Joseph Parks, that's billed lo commence
teiiehin' ihe deesfriet school to-morrow
morning, and the trustees"
"My goodness mi'! ' exclaimed Mrs !
Piper, "if you're the schoolteacher, who's
this young man? I knew how it would
be, Polly He's a tramp an impostor'
Blow Ihe horn for the farm hands; loose
the dog!" J
The you or irir-r lie had just dis ,'
posed of the l. st luscious i-poonful of
peaches and cream here rose to his full
"I'p to this tune," snid he, "no one 1
has asked me for my name or en-d, n
lials. Kvorythniii appears to have been
taken for granted; hut if any one is
doubtful of my identity, 1 shall be pleas
ed to settle the mailer. I am Albert
Haven, from New York, ami I presume
I have the pleasure of speaking to tuy
cousins, Miss ami Mrs. Paracelsus Pi
"Albert Haven!" cried Mrs. Piper. ,
"Why, Albert Haven is CO! Miss Viola :
"You are probably thinking of my
; uncle, who died last month," said the
stranger. "Miss Viola Partletl, I know,
i was nn old sweetheart, of his. And I, as
his heir and representative, have divided
' to carry out the plans he had made for
, visiting his relations in this neighbor
! "Well," rned Polly, with eyes that
shone like hazel diamonds, as she poured
1 out two cups of fragrant coffee, "if you
haveeheat'-d the schoolmaster out of his
I welcome. Cousin Albert, you must he
i content to share your dinner w it h him, 1
fur 1 won't havo any one else turned out
uf doors today, no matter what hap
pens." "My dear lit'le Cousin Polly!" cried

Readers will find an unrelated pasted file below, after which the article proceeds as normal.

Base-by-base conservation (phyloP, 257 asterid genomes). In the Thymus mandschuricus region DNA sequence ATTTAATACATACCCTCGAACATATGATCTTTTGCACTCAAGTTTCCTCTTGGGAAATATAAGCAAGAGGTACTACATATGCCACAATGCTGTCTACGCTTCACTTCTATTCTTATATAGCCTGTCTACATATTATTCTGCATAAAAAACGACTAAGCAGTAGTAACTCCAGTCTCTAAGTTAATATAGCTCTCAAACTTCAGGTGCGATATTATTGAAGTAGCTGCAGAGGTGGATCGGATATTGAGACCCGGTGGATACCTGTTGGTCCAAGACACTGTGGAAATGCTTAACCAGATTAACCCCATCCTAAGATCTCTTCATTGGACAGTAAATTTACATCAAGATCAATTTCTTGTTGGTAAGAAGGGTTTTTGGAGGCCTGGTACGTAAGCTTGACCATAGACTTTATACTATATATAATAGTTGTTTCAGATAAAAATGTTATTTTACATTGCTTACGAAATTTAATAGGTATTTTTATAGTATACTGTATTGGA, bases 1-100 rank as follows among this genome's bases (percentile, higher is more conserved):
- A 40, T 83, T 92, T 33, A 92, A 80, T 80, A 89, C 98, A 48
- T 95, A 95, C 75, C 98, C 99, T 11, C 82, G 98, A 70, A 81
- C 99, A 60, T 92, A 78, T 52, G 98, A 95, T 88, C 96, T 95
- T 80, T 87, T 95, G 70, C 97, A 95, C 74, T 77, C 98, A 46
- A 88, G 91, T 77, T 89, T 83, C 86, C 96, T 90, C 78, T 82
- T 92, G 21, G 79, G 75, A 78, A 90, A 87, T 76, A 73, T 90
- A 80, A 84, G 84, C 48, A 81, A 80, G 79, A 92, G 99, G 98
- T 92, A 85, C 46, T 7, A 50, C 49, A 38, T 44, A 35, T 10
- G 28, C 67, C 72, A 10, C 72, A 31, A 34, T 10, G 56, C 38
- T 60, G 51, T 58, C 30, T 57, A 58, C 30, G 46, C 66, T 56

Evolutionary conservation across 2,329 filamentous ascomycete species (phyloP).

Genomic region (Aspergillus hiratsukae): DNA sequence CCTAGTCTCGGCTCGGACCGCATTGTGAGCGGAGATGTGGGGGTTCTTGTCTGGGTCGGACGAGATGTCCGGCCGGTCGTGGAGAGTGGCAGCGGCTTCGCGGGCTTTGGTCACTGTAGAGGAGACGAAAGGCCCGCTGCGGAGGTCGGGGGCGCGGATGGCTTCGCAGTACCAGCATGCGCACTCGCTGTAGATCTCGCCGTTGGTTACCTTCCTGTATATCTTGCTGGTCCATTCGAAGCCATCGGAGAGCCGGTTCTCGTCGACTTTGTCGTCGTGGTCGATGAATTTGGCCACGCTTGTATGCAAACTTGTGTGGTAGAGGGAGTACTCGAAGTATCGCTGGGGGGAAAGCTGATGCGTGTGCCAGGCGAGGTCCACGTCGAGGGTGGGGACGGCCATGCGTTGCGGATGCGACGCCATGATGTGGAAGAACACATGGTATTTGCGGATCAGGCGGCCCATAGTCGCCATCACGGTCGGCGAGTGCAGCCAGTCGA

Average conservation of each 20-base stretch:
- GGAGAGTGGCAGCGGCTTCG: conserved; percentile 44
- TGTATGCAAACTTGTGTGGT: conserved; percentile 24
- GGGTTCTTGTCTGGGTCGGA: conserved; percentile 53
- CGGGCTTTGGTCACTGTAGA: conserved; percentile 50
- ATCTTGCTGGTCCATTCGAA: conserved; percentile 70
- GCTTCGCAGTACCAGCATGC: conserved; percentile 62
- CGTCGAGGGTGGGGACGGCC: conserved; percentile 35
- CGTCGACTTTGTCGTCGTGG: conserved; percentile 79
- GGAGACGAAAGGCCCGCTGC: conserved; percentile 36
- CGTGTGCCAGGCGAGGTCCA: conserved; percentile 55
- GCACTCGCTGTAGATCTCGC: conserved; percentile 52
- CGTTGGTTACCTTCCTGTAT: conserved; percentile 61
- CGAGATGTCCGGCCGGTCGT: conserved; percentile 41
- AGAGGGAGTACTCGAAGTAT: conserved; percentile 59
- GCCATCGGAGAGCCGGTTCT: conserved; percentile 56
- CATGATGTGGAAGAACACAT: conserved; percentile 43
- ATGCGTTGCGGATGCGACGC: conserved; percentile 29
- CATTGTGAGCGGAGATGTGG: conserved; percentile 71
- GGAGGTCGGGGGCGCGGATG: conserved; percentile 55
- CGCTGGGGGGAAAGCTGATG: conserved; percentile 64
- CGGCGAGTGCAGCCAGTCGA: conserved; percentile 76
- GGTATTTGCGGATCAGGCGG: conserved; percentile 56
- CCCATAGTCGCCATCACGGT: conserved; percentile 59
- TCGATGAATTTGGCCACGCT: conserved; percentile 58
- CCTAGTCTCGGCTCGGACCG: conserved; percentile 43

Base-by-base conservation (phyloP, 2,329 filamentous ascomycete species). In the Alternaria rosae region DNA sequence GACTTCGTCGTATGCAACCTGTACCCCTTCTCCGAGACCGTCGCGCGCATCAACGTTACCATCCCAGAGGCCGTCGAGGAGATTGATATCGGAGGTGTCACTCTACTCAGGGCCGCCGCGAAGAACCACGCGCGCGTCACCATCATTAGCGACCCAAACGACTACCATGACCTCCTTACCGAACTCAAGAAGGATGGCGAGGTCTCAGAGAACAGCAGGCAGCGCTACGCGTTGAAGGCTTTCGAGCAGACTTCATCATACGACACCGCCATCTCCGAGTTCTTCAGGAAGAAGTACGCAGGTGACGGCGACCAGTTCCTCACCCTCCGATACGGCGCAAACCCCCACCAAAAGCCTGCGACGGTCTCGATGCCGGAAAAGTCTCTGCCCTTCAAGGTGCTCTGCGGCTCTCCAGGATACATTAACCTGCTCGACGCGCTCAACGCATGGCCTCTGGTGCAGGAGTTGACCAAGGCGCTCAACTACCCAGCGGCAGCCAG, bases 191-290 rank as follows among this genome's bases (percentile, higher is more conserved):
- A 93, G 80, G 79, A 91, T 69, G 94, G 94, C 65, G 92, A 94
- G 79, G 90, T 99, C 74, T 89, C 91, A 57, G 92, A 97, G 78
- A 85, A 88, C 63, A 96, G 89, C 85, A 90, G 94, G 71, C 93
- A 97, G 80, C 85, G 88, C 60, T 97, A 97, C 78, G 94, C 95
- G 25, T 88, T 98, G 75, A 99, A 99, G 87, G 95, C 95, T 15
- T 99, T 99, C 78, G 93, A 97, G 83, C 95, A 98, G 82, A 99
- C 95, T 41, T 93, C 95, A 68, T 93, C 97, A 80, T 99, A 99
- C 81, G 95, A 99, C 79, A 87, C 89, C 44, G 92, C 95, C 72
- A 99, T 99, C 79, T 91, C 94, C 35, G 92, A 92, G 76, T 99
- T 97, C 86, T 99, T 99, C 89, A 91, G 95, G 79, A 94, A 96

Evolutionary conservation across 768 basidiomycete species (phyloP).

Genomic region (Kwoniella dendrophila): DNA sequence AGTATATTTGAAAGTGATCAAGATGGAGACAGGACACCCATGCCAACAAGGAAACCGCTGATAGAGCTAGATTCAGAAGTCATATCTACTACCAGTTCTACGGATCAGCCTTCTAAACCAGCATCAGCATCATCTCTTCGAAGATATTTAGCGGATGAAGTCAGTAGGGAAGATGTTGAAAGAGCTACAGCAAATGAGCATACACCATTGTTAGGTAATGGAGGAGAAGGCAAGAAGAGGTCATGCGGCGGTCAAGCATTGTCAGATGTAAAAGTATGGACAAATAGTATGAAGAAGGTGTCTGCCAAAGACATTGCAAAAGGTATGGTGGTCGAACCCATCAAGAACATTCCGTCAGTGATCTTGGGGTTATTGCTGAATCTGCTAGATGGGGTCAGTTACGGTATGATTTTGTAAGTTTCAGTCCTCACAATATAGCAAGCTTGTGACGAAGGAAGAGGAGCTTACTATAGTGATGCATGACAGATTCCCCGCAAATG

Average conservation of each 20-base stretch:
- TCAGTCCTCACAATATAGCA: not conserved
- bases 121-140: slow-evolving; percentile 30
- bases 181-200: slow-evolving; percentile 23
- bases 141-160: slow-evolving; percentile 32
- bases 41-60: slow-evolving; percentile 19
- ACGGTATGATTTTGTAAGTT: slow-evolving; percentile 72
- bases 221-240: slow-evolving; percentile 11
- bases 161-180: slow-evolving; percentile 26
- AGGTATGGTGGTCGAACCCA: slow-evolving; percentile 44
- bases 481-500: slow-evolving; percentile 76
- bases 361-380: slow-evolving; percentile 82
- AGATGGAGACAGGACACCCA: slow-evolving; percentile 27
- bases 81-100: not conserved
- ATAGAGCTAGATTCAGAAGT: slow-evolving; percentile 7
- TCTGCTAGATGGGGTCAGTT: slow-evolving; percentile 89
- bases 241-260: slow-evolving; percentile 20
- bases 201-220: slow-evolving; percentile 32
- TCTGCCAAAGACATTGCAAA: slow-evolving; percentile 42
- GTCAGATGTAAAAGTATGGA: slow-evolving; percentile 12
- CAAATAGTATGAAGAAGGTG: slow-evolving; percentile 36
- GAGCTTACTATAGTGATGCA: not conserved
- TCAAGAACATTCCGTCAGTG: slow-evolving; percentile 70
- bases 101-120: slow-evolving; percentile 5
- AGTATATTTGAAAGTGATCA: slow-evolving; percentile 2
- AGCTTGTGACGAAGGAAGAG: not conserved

Mr. Ha ven. "you are the very soul of I109-
pitalitv. Depend upon it, I never shall ,
forget this bowl of pe iches and cream."
The schoolmasier unpacked his clean
collars and text hooi.sin the kitchen bed
room. Mr. Albert iiaien lnbH-d Polly
start a box of geranium slips in the gar
I den. Out by the eh .tiei-jng little brook
lot old (ilonana mn'tered lo herself as
she hung snowy p.jok. i handkerchiefs
I and napkins galore to dry; and Mrs.
1 Piper, as she took the hot peach short
cake and the pans of tea biscuit out of
the oven, thought with a thrill of tri
umph: "Polly was wiser tit "t I was, after all.
And I do believe tilings are going to
happen just as I war; tod them to."
Helen lorest Craves in Philadelphia
I.nl- A I, allien Opportunity.
She (archly) Whom should you call
the prettiest gii 1 in thi.i room?
He dunking about h-io Ii'm. Well,
to tell (lie truth, 'here isn't a prettv girl
iu the place. Life.
HOLD-UPS WITH VARIATIONS.
Th Trnuhloim Experience of Huuil Agent
About il w eek haselapsed since three
bandits at acked u diligence in the
slate of era Cruz. Anion;; its pas
sengers were a number of Americana.
The driver, at the command of the
highwaymen, who were backed by
three revolvers which fully covered
him,, brought his horses to a stand
still.' He was made to dismount, and
in thn usual style was made to stand
at one side of the roadway with his
hands pointing heavenward. The pas
sengers were then requested to step
out 01 the coach and tall 111 line wil
lh(i driver, due of the Americans
vii8 one of the first to olity the man
date of the hold tips lie, however,
011 dismounting did not luuve Ins
Winchester behind, and had hardly
touched mot her earth when he com
nienced lo pump cold lead into the
highway men with a skill thut putlheni
The day following tills episode, and
111 me same vicinity. Ihe Identical
gang tackled liie st.c-e again. They
succeeded in relieving the passengers,
who were all Mexicans, ol evervlliinir
11 their poison, and left them
iloiug 1I11I v 111 line witn their hand.
above their Heads Hushed with the
success thai had attended tiieir ex
piott. ine iiigtiv. ayiuen iia, not (rone 1
fur before t,;e h i; 111 with two mult' j
drivers, mid ut the point of theriol 1
ver proceeded to despoil them ol j
everything they had packed upon their j
animals. (ee ol ibo mule drivers,!
not relishing ihe treatment, reiuon- ,
strated, mid he fell 11 victim to the
wrath 01 ihe ho,. uH. He nt tied, i
, thrown lo ihe g.omid. and his nose;
buried 111 the sand His companion
kept a discreet silence durtrg the dis
position ol his et,i,ds ,nui w .is not mo i
Kor soino reason or other, alter the!